Dr. Alan Brody received his graduate degree at Kenyon College, Ohio (1975) and went to medical school at Albert Einstein College of Medicine, New York. He attended residency at University of California Medical Center, San Francisco, California. In 1987 he finished his pediatric fellowship at Cincinnati Children’s Hospital. His career led him from Kaiser Permanente Hospital, CA, to Children’s Hospital of Buffalo, NY, to Saint Joseph’s Hospital & Medical Center, AZ, and back to Cincinnati Children’s, where he finally retired this past summer.
During his retirement party, Dr. Brian Coley, radiologist-in-chief, offered some informative and moving statements about Dr. Brody’s career:
“It is important to know that Dr. Brody first trained in pediatrics and was a practicing pediatrician for some time. If you have worked with him over the years, it explains what he brings to things: a concern that we’re not just looking at black-and-white images, but there are real patients who are behind these images, and his clinical experience really helps drive that. He takes time to talk with parents and patients to explain their studies, to alleviate their concerns, and that’s a skill.
Alan is truly an international expert in pediatric lung disease, and his work defined the care and rating for cystic fibrosis. He was instrumental in all those trials involved in therapeutics that now have led to effective therapies for cystic fibrosis.
He has done a lot of things over the years. It is easy to forget that he was on the original PACS (picture archiving and communication system) selection committee. He has been on the resident selection committee for decades. He has been our representative to the Institutional Review Board (IRB) for clinical research for decades and has been our Thoracic section chief for over 20 years. Like many of our faculty and other employees who do so much outside of the department, I think in some ways he is better known and even more respected by people outside of our department.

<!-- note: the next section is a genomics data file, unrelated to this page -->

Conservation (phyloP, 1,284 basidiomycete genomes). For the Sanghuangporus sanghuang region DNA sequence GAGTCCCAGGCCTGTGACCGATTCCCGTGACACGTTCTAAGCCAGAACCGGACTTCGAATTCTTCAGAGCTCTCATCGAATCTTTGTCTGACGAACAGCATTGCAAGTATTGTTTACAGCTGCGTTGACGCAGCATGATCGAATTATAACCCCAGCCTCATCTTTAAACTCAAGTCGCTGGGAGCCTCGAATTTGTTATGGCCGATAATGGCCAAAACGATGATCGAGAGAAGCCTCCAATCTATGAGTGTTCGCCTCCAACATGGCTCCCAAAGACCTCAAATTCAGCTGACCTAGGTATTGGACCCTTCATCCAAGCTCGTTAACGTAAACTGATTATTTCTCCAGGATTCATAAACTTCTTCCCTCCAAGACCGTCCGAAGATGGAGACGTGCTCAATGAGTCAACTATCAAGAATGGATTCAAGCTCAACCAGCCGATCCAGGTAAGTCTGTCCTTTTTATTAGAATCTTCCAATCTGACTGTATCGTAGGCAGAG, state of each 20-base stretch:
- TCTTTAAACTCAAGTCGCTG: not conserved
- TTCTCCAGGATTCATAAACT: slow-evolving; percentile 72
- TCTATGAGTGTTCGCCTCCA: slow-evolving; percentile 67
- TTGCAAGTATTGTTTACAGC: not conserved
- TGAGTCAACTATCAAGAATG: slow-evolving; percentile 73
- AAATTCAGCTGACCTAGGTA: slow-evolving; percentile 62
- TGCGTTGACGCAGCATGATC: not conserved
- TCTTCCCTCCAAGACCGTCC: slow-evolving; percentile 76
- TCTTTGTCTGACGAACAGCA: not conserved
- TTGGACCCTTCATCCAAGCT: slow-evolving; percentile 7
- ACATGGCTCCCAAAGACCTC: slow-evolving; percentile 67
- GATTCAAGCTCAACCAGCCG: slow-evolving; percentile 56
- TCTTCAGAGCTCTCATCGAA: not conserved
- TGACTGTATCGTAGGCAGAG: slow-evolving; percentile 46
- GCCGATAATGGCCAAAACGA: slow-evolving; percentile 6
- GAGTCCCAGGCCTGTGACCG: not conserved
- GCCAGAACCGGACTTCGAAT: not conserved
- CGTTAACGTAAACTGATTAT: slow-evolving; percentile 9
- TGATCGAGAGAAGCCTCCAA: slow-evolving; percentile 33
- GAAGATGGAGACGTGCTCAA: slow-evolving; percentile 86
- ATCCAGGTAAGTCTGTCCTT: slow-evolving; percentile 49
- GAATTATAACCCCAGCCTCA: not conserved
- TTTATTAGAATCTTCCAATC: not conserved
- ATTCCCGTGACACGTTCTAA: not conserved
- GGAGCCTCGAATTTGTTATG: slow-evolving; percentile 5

Alan is truly an international expert in pediatric lung disease, and his work defined the care and rating for cystic fibrosis. He was instrumental in all those trials involved in therapeutics and now have led to effective therapies for cystic fibrosis.
Dr. Brody is not one of our flashier people. He’s not going to draw a lot of attention to himself. That’s one of his great charms, so I just think it’s worth bearing in mind that he’s an incredibly impressive individual. He’s been recognized internationally, but for us, he’s still just one of the faculty. I can say he gets the most “Above and Beyond” awards from the technologists who appreciate the fact that he respects their opinion. He makes an effort to actually know their names and recognize them as real people and real contributors, essential contributors, to what we as the physicians get to do because of the images they obtain.”
When asked what he will be doing during retirement, Dr. Brody mentioned spending time with family, working on his restoration hobby of vintage cars, cycling, etc. He has been granted the title of emeritus professor in the department of radiology. We wish Dr. Brody all the best in his retirement.